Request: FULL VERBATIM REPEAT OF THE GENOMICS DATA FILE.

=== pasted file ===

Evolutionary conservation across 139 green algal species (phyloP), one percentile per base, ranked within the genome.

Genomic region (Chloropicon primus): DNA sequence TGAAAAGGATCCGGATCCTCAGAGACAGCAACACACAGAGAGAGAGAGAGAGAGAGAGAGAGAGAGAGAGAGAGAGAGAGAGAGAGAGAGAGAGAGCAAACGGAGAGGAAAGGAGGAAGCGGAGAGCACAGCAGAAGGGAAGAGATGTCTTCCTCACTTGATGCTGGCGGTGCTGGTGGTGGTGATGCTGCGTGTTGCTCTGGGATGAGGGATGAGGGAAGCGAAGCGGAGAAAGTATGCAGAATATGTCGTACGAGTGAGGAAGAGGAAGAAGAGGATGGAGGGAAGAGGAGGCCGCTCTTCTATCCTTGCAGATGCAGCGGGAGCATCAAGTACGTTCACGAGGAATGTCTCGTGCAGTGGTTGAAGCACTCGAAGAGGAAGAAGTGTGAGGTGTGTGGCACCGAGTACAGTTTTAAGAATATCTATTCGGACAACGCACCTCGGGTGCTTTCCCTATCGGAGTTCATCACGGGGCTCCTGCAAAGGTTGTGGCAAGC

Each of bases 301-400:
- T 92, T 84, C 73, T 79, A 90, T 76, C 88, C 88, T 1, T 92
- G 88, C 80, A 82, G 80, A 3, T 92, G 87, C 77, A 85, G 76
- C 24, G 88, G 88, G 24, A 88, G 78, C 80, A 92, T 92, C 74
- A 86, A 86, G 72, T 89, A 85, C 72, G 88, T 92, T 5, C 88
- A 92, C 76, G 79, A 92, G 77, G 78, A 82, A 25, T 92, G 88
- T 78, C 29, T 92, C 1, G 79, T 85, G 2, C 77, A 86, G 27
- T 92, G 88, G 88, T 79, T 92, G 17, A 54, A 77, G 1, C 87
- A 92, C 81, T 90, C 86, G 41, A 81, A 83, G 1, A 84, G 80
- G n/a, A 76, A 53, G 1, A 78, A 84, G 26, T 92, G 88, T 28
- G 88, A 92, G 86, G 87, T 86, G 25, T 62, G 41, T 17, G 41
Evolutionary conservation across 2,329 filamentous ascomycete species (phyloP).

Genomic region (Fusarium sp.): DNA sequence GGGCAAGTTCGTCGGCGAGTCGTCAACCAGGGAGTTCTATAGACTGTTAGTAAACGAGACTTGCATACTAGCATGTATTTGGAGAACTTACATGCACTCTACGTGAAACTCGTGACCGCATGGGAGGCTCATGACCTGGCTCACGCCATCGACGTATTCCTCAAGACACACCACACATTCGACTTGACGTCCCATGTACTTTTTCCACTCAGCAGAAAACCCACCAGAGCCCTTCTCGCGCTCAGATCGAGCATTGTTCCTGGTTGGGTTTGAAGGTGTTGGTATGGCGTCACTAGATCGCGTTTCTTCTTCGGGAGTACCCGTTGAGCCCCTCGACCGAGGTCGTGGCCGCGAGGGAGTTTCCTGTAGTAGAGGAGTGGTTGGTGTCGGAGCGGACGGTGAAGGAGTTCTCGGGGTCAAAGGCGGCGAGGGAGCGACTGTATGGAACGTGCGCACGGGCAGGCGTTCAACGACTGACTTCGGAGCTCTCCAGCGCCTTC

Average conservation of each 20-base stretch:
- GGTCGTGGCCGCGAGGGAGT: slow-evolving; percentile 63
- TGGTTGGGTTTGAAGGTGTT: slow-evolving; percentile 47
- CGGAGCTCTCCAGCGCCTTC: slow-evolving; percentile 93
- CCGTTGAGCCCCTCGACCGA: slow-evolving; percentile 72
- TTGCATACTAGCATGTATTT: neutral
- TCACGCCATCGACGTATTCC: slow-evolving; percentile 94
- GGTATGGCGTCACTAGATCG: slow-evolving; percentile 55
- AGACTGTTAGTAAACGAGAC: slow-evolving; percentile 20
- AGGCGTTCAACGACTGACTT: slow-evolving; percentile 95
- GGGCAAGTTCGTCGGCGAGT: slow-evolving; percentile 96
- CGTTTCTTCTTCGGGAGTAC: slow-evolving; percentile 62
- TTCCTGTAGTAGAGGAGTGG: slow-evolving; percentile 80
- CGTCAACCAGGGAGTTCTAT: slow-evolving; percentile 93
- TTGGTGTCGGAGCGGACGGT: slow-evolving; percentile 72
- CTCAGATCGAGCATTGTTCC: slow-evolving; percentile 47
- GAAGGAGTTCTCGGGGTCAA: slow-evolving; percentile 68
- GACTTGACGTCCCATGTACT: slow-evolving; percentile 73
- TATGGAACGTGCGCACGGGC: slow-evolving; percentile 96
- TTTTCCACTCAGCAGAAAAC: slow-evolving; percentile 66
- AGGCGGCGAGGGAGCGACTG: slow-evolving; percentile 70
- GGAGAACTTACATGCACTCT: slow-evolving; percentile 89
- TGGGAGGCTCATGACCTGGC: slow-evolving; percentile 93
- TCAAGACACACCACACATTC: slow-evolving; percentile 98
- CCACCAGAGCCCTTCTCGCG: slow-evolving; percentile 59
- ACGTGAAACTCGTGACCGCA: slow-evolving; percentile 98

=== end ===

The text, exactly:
Evolutionary conservation across 139 green algal species (phyloP), one percentile per base, ranked within the genome.

Genomic region (Chloropicon primus): DNA sequence TGAAAAGGATCCGGATCCTCAGAGACAGCAACACACAGAGAGAGAGAGAGAGAGAGAGAGAGAGAGAGAGAGAGAGAGAGAGAGAGAGAGAGAGAGCAAACGGAGAGGAAAGGAGGAAGCGGAGAGCACAGCAGAAGGGAAGAGATGTCTTCCTCACTTGATGCTGGCGGTGCTGGTGGTGGTGATGCTGCGTGTTGCTCTGGGATGAGGGATGAGGGAAGCGAAGCGGAGAAAGTATGCAGAATATGTCGTACGAGTGAGGAAGAGGAAGAAGAGGATGGAGGGAAGAGGAGGCCGCTCTTCTATCCTTGCAGATGCAGCGGGAGCATCAAGTACGTTCACGAGGAATGTCTCGTGCAGTGGTTGAAGCACTCGAAGAGGAAGAAGTGTGAGGTGTGTGGCACCGAGTACAGTTTTAAGAATATCTATTCGGACAACGCACCTCGGGTGCTTTCCCTATCGGAGTTCATCACGGGGCTCCTGCAAAGGTTGTGGCAAGC

Each of bases 301-400:
- T 92, T 84, C 73, T 79, A 90, T 76, C 88, C 88, T 1, T 92
- G 88, C 80, A 82, G 80, A 3, T 92, G 87, C 77, A 85, G 76
- C 24, G 88, G 88, G 24, A 88, G 78, C 80, A 92, T 92, C 74
- A 86, A 86, G 72, T 89, A 85, C 72, G 88, T 92, T 5, C 88
- A 92, C 76, G 79, A 92, G 77, G 78, A 82, A 25, T 92, G 88
- T 78, C 29, T 92, C 1, G 79, T 85, G 2, C 77, A 86, G 27
- T 92, G 88, G 88, T 79, T 92, G 17, A 54, A 77, G 1, C 87
- A 92, C 81, T 90, C 86, G 41, A 81, A 83, G 1, A 84, G 80
- G n/a, A 76, A 53, G 1, A 78, A 84, G 26, T 92, G 88, T 28
- G 88, A 92, G 86, G 87, T 86, G 25, T 62, G 41, T 17, G 41
Evolutionary conservation across 2,329 filamentous ascomycete species (phyloP).

Genomic region (Fusarium sp.): DNA sequence GGGCAAGTTCGTCGGCGAGTCGTCAACCAGGGAGTTCTATAGACTGTTAGTAAACGAGACTTGCATACTAGCATGTATTTGGAGAACTTACATGCACTCTACGTGAAACTCGTGACCGCATGGGAGGCTCATGACCTGGCTCACGCCATCGACGTATTCCTCAAGACACACCACACATTCGACTTGACGTCCCATGTACTTTTTCCACTCAGCAGAAAACCCACCAGAGCCCTTCTCGCGCTCAGATCGAGCATTGTTCCTGGTTGGGTTTGAAGGTGTTGGTATGGCGTCACTAGATCGCGTTTCTTCTTCGGGAGTACCCGTTGAGCCCCTCGACCGAGGTCGTGGCCGCGAGGGAGTTTCCTGTAGTAGAGGAGTGGTTGGTGTCGGAGCGGACGGTGAAGGAGTTCTCGGGGTCAAAGGCGGCGAGGGAGCGACTGTATGGAACGTGCGCACGGGCAGGCGTTCAACGACTGACTTCGGAGCTCTCCAGCGCCTTC

Average conservation of each 20-base stretch:
- GGTCGTGGCCGCGAGGGAGT: slow-evolving; percentile 63
- TGGTTGGGTTTGAAGGTGTT: slow-evolving; percentile 47
- CGGAGCTCTCCAGCGCCTTC: slow-evolving; percentile 93
- CCGTTGAGCCCCTCGACCGA: slow-evolving; percentile 72
- TTGCATACTAGCATGTATTT: neutral
- TCACGCCATCGACGTATTCC: slow-evolving; percentile 94
- GGTATGGCGTCACTAGATCG: slow-evolving; percentile 55
- AGACTGTTAGTAAACGAGAC: slow-evolving; percentile 20
- AGGCGTTCAACGACTGACTT: slow-evolving; percentile 95
- GGGCAAGTTCGTCGGCGAGT: slow-evolving; percentile 96
- CGTTTCTTCTTCGGGAGTAC: slow-evolving; percentile 62
- TTCCTGTAGTAGAGGAGTGG: slow-evolving; percentile 80
- CGTCAACCAGGGAGTTCTAT: slow-evolving; percentile 93
- TTGGTGTCGGAGCGGACGGT: slow-evolving; percentile 72
- CTCAGATCGAGCATTGTTCC: slow-evolving; percentile 47
- GAAGGAGTTCTCGGGGTCAA: slow-evolving; percentile 68
- GACTTGACGTCCCATGTACT: slow-evolving; percentile 73
- TATGGAACGTGCGCACGGGC: slow-evolving; percentile 96
- TTTTCCACTCAGCAGAAAAC: slow-evolving; percentile 66
- AGGCGGCGAGGGAGCGACTG: slow-evolving; percentile 70
- GGAGAACTTACATGCACTCT: slow-evolving; percentile 89
- TGGGAGGCTCATGACCTGGC: slow-evolving; percentile 93
- TCAAGACACACCACACATTC: slow-evolving; percentile 98
- CCACCAGAGCCCTTCTCGCG: slow-evolving; percentile 59
- ACGTGAAACTCGTGACCGCA: slow-evolving; percentile 98